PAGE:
“In his prime, at his best, there wasn’t a better pass rusher in Lions history, save for perhaps Bubba Baker, than Michael Cofer. And the Lions haven’t been able to get to the other team’s passer since.”

I did some heavy research — I’m telling you, I slaved over this — with my focus being the greatest quarterbacks in NFL history. After exhaustive work, I came up with this common denominator: No quarterback in the eighty-plus years that the NFL has operated has thrown a single touchdown pass while standing on the sidelines.

I told you it was exhaustive.

It won’t mean a gosh darn thing (this is a family website) if the Lions draft Matthew Stafford, or resurrect Daunte Culpepper, or reanimate Jon Kitna, or transform Dan Orlovsky, or develop Drew Stanton. Won’t matter how freakish Calvin Johnson continues to be. Won’t matter how brilliant of a runner Kevin Smith turns out to be. Won’t even matter how much they improve their Swiss cheese offensive line. None of it will mean a lick if the Lions cannot do one simple thing: get their defense off the freaking (again, family website) field on third down.

Third down is a pro football bellwether. Succeed on it offensively, and you keep drives alive and wear down the defense. Succeed on it defensively, and you severely limit damage against you. And, you keep those dangerous offensive weapons the opponents have on the sidelines, where, as I proved through my research, they can’t harm you.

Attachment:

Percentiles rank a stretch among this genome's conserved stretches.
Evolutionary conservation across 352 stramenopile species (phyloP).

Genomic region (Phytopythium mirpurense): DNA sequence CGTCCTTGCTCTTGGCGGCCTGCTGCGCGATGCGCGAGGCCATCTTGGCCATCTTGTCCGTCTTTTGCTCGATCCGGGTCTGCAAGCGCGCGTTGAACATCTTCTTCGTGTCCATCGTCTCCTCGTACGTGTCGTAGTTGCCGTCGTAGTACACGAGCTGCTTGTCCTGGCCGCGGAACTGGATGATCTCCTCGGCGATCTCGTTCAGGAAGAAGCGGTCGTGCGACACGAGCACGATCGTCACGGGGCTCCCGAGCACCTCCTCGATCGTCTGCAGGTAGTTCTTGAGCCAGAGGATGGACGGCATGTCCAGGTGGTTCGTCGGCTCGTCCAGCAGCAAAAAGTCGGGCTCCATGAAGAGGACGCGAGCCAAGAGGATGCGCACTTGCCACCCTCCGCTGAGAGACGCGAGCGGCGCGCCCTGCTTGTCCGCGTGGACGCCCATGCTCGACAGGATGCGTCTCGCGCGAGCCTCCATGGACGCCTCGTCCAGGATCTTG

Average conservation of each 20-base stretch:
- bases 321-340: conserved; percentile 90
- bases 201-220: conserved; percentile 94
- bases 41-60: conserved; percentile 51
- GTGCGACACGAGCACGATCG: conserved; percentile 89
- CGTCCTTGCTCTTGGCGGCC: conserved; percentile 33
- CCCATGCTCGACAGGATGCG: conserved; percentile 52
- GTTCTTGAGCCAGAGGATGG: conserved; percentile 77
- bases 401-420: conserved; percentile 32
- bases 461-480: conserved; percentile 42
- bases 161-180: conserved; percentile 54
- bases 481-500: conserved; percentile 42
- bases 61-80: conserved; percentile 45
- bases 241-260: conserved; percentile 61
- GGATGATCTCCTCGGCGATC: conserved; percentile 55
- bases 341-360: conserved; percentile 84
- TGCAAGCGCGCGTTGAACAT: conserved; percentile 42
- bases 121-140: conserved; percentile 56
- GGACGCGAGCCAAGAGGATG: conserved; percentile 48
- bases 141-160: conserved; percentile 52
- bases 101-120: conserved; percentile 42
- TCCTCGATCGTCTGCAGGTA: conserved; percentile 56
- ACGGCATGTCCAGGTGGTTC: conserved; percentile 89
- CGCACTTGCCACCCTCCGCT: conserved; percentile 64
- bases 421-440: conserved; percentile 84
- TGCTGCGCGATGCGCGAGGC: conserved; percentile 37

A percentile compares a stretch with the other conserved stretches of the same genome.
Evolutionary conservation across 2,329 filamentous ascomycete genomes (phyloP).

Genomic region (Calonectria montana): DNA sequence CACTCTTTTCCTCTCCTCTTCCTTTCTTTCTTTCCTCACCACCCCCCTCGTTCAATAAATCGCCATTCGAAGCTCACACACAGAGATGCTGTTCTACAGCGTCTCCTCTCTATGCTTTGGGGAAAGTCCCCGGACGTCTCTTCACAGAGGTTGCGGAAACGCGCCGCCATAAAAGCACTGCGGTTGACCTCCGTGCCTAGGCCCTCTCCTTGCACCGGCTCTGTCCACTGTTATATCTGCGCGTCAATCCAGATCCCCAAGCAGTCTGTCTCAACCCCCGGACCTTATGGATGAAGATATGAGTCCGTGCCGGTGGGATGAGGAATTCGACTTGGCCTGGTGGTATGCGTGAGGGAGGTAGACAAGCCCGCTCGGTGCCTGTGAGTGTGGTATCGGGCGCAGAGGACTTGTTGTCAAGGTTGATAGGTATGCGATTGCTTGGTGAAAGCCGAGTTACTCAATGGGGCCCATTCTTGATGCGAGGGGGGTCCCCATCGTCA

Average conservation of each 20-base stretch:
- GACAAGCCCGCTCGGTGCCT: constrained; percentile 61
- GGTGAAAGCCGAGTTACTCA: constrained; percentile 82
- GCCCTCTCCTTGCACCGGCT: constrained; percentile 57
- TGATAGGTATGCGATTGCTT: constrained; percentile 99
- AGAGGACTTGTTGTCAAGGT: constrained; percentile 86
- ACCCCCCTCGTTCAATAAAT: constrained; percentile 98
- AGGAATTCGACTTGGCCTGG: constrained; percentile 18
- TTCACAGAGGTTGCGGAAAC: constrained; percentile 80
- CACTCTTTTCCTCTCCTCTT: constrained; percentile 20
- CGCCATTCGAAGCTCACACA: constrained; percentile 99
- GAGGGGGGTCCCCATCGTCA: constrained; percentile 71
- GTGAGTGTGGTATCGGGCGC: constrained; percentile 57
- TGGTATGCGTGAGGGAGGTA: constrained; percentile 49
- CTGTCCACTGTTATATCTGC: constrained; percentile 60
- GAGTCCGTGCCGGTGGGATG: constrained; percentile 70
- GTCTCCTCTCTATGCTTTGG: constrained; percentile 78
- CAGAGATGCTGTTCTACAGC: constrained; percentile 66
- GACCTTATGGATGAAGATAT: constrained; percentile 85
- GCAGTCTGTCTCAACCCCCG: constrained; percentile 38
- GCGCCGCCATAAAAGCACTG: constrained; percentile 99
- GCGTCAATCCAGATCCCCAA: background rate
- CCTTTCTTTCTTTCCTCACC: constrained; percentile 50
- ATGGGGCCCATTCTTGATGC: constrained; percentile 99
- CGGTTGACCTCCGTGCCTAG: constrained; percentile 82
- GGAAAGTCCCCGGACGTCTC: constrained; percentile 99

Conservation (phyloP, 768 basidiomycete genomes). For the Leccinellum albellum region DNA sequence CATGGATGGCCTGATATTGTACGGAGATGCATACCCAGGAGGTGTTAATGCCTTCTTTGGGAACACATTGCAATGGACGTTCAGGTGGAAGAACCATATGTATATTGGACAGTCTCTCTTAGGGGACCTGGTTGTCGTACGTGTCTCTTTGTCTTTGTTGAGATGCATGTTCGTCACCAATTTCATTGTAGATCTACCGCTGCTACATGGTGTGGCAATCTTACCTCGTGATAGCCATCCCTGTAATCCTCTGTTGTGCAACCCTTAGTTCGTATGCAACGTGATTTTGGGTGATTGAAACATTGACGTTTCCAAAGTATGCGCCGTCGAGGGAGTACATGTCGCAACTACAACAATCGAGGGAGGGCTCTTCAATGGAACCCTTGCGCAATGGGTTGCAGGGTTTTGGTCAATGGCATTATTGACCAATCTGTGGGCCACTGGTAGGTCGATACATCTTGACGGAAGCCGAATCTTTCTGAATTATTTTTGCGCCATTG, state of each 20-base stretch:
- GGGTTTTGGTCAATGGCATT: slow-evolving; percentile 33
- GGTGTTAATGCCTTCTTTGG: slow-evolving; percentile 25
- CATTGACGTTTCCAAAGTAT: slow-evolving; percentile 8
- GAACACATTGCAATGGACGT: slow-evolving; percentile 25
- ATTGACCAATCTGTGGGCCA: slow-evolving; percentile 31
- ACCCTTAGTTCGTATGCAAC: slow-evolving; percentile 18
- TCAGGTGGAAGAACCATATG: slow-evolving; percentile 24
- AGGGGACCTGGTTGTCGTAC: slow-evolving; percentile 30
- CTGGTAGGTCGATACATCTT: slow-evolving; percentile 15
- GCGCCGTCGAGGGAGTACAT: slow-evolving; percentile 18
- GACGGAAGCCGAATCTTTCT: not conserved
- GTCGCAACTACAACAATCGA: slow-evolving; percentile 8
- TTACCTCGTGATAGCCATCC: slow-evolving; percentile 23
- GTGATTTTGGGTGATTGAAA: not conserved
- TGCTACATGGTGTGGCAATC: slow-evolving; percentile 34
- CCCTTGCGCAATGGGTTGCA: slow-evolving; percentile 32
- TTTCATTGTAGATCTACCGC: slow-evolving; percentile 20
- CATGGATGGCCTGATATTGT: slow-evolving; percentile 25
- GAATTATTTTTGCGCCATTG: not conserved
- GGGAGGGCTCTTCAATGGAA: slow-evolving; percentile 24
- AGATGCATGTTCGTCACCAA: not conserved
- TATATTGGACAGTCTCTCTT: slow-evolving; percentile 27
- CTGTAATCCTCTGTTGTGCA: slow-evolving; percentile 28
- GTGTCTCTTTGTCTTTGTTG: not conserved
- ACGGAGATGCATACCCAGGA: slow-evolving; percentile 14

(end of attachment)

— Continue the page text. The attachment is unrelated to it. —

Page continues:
The Lions, as you can imagine for a team that whiffed on all sixteen of their games last season, were horrible on third down. None of their QBs threw a TD pass from the sidelines, which not only kept the league streak alive, but took away the Lions’ passers best chance. For it was only on the sidelines where the Lions QBs could guarantee themselves tranquility and non-harrassment. On offense, their conversion percentage on third down was among the worst in the league. On defense? Teams made first downs on the Lions while in third down situations as if they were performing non-contact drills in training camp.

The worst (or best, depending on how you look at it) example of this heinous aspect was when the New Orleans Saints marched into Ford Field in December. The Saints went 11-for-11 — yes, you read that correctly — on third down. The official stats show 11-for-12, but that was only because of a kneel-down at the end of the game. A mercy non-conversion.

I’m too tired from the other research, or else I might try this: has any team — and I’ll be willing to include pee-wee teams — EVER gone 11-for-11 on third down? That just seems almost impossible to fathom, had it not actually happened to the Lions. Heck, has anyone ever done that in electric football?

In my opinion, that stat — 0-for-11 on third down stops — was the most damning of all the ghoulish numbers posted by the Lions in 2008. And it was the premier indictment of why the team’s defense needs serious overhaul.

It’s also why I hope the Lions don’t draft Stafford, or Mark Sanchez, with the no. 1 overall pick in the 2009 Draft.